Are Us Old Folk More Spiritual?
Commentary by Walter Hesford
For Christmas, my 80 year-old-brother gave me, soon to turn 77, Priscilla Long’s “Dancing with the Muse in Old Age.” A celebration of artists and others who do great work in their later years, Long’s book includes a short discussion on “A Spiritual Life” in which she posits that “in old age many persons become more spiritual.”
Long cites Christina Puchalski, director of the George Washington Institute for Spirituality and Health. “As we age,” she asserts,” spirituality — broadly defined as a search for ultimate meaning and purpose and the experience of connection to the transcendent, to others, to nature and to the significant or sacred — plays a more dominant role in our lives than when we were younger.”
Examining myself, I’m not so sure about this assertion. Sure, since retirement, I have time to be more reflective, but don’t feel I’m searching for ultimate meaning. I don’t feel drawn to the transcendent.
I am drawn to the perspective on old age presented in Ecclesiastes by a person called in translation the Preacher or Teacher. His spectacular and depressing periodic sentence in this biblical book’s last chapter begins with an admonition: “Remember your creator in the days of your youth, before the days of trouble come, and the years draw near when you will say, ‘I have no pleasure in them’…” (12:1, NRSV).
The implication is that in old age we may be so beset by troubles that we no longer take joy in life and so forget to praise the creator of life. It is possible that those who experience severe pain will only be able to focus on that pain.
The course of life described in the sentence as it unfolds over six more verses is more entropic than transcendent. In vivid language the world of the old darkens, grinds down; “desire fails” (12:5). Finally “the dust returns to the earth as it was, and the breath returns to God who gave it” (12:7).
The last clause promises the transcendence of our breath, but lest we think our life that leads up to our end is thereby endowed with meaning, the Teacher next repeats his evaluation of our existence that he opened with: “Vanity [or vapor] of vanities, says the Teacher, all is Vanity”(1:2; 12:8).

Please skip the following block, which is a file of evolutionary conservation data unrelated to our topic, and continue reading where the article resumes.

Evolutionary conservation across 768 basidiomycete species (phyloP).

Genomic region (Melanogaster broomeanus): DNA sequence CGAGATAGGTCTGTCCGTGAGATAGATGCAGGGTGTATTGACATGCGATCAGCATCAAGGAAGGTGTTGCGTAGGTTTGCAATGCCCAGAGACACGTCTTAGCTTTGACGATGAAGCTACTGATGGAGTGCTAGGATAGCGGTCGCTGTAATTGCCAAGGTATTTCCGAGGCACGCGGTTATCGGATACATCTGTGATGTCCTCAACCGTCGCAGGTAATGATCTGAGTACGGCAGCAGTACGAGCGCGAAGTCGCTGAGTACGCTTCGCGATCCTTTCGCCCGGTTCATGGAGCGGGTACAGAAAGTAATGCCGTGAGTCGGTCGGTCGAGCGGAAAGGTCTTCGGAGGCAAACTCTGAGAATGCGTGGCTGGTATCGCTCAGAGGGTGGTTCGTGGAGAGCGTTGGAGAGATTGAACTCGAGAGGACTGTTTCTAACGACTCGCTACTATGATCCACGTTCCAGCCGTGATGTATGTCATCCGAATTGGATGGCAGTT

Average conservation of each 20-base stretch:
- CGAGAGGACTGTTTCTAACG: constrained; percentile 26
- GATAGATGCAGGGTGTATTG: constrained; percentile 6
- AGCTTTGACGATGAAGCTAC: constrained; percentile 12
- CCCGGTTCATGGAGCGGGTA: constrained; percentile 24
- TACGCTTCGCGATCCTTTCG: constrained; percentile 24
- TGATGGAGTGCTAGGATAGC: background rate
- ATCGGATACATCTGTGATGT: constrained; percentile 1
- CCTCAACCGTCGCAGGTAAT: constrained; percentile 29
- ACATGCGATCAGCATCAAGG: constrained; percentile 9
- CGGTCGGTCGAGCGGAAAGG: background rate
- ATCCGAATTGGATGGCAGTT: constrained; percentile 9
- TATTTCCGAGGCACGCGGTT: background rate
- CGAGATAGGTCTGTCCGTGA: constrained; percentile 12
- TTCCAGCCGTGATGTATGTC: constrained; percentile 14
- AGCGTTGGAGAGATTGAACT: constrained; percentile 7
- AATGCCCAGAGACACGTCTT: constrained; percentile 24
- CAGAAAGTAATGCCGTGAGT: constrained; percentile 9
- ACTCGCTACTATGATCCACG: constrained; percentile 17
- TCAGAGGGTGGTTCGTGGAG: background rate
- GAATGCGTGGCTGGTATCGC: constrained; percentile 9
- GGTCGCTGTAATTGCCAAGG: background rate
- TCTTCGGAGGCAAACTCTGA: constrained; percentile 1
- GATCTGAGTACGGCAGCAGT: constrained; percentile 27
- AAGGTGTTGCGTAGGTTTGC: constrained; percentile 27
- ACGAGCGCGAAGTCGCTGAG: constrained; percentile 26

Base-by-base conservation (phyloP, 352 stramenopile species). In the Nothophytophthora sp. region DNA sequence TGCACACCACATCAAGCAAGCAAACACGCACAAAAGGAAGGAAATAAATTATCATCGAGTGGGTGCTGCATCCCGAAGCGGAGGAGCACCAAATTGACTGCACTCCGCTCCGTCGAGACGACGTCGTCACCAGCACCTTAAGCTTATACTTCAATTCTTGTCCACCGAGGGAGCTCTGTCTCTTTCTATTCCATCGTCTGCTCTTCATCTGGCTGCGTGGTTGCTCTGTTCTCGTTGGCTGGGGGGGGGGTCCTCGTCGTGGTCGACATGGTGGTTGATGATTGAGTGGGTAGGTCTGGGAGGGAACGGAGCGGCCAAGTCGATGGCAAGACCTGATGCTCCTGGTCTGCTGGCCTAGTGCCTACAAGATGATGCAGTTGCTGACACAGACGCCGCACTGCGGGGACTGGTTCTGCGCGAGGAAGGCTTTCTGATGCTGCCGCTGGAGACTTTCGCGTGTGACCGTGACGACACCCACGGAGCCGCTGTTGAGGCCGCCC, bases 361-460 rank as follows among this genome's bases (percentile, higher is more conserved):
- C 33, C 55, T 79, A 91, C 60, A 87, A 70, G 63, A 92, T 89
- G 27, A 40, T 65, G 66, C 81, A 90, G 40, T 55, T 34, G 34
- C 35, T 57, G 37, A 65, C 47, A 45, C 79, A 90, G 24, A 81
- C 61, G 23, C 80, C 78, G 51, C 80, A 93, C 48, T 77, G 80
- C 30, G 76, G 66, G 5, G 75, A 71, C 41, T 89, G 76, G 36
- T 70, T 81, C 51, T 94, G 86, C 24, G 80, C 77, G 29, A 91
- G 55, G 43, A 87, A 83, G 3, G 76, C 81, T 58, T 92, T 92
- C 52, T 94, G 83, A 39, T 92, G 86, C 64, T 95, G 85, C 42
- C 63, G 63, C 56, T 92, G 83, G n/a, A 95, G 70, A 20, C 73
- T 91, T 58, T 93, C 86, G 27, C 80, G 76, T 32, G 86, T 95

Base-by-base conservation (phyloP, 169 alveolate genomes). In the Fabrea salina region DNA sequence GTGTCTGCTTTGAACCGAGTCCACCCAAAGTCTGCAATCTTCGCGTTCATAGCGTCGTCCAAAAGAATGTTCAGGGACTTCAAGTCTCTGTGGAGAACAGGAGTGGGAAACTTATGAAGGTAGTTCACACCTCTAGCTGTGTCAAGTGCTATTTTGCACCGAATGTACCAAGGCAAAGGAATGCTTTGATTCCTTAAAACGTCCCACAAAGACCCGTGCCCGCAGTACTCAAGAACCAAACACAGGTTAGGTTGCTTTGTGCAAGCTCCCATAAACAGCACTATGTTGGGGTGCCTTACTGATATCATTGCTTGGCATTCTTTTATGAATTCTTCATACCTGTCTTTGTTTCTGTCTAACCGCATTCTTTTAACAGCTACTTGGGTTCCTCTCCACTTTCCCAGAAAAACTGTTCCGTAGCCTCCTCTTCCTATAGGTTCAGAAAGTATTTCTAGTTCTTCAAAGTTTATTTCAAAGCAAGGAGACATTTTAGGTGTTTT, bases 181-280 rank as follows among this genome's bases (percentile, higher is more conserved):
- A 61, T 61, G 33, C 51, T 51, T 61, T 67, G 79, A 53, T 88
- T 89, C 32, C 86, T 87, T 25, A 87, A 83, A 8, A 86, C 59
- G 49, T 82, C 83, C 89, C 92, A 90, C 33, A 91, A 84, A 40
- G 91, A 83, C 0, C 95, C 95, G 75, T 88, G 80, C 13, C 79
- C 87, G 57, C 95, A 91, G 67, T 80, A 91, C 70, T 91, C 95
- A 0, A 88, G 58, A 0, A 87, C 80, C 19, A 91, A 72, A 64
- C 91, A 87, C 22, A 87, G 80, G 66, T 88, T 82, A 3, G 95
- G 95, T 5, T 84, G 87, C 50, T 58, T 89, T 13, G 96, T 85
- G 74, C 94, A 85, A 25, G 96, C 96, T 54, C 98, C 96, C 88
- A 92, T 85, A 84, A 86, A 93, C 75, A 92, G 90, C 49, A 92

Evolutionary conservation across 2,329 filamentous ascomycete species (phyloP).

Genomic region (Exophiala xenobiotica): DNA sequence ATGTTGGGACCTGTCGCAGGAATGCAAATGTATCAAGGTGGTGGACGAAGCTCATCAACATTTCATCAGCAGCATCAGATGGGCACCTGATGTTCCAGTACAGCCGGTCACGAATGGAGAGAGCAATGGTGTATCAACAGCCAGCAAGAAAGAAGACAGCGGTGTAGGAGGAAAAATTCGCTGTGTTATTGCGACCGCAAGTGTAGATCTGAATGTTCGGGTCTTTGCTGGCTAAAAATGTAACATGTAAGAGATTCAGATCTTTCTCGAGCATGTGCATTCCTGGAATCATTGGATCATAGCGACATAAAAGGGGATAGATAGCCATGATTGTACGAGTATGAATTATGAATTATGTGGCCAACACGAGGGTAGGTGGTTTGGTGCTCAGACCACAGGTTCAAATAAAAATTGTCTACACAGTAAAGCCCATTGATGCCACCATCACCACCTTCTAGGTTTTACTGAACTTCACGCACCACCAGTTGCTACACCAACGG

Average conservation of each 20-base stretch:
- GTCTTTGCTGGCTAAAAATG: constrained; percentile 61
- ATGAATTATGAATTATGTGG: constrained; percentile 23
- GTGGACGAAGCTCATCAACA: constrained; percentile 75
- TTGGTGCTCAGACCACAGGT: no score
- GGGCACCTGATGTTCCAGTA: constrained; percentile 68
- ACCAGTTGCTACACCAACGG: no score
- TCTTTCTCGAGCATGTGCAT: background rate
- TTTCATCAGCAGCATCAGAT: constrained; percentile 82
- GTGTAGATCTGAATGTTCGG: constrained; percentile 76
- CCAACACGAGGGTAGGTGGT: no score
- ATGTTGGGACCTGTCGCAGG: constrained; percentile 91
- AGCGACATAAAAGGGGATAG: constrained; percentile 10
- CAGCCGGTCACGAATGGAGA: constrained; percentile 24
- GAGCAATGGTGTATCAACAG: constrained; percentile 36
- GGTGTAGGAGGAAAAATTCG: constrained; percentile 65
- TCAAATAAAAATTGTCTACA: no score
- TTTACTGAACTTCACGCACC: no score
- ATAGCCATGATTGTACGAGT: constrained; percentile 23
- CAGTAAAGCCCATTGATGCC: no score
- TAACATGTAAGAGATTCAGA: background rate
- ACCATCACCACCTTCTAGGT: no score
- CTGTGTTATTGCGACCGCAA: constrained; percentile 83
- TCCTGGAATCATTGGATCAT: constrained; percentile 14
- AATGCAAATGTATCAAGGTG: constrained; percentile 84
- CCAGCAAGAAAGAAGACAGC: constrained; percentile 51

Ecclesiastes does include some more encouraging words, including the famous, “For everything there is a season…” (3:1), but this oft-sung ode to life’s phases ends with the unsung, “What gain have the workers from their toil?” (3:9).
Is this gloomy or just realistic? Maybe there is something spiritual after all in the call to let go of illusions of worldly acquisitions, even worldly accomplishments.
Ecclesiastes is one of the great, disturbing wisdom books of the Bible.
The Book of Job offers more great disturbing wisdom that challenges conventional wisdom.
According to convention, Job, a community elder, has done everything right and so should be honored by his culture and his God. He has acquired great wealth and cared for his family and community. But, then, he loses everything, is thrown off center. He laments, rages, questions on an ash heap.
There is much that is disturbing in the story of Job. I just want to focus on the Lord’s response to Job’s questions and rage presented in Chapters 38-41. The Lord may be seen as bullying Job into submission, but I see the Lord as a wilderness guide, revealing to Job a wild world way beyond human control.
We and Job are treated to a trip through the cosmos. We see the deep sea, the constellations. Roaming the earth we see lions, mountain goats, wild ass, wild oxen, weird ostriches, mighty horses, soaring hawks and eagles doing their own thing (not to mention the incredible behemoth and leviathan).
Who isn’t belittled, rightfully decentered by a wilderness trip? Can old-age offer a similar belittling, decentering, enlightening experience?
Certainly it can physically. Many of us old folk experience physical limitations. I once rejoiced in shoveling heaps of snow; now I hope for flurries. Many of us need to reevaluate our status, our importance. A middle-aged stepson told me he has recently realized that he is no long the center of his sons’ lives — they have their own families, their own homes. As their grandparents, we are even more on the margins.
We old folks are also on the margins of the dominant culture. Movies, music, marketing are no longer aimed at us (though dubious drugs are). We are no longer prime consumers. Indeed, we often are trying to get rid of all the stuff we’ve accumulated.
Maybe this centrifugal activity puts us at one with the entropic universal. Maybe it helps us realize our dustiness, as do Ecclesiastes’ Teacher and Job (Job 42:6). Though earthy rather than transcendental, this realization may be spiritual.
Walter Hesford, born and educated in New England, gradually made his way West. For many years he was a professor of English at the University of Idaho, save for stints teaching in China and France. At Idaho, he taught American Literature, World Literature and the Bible as Literature. He currently coordinates an interfaith discussion group and is a member of the Latah County Human Rights Task Force and Emmanuel Lutheran Church in Moscow. He and his wife Elinor enjoy visiting with family and friends and hunting for wild flowers.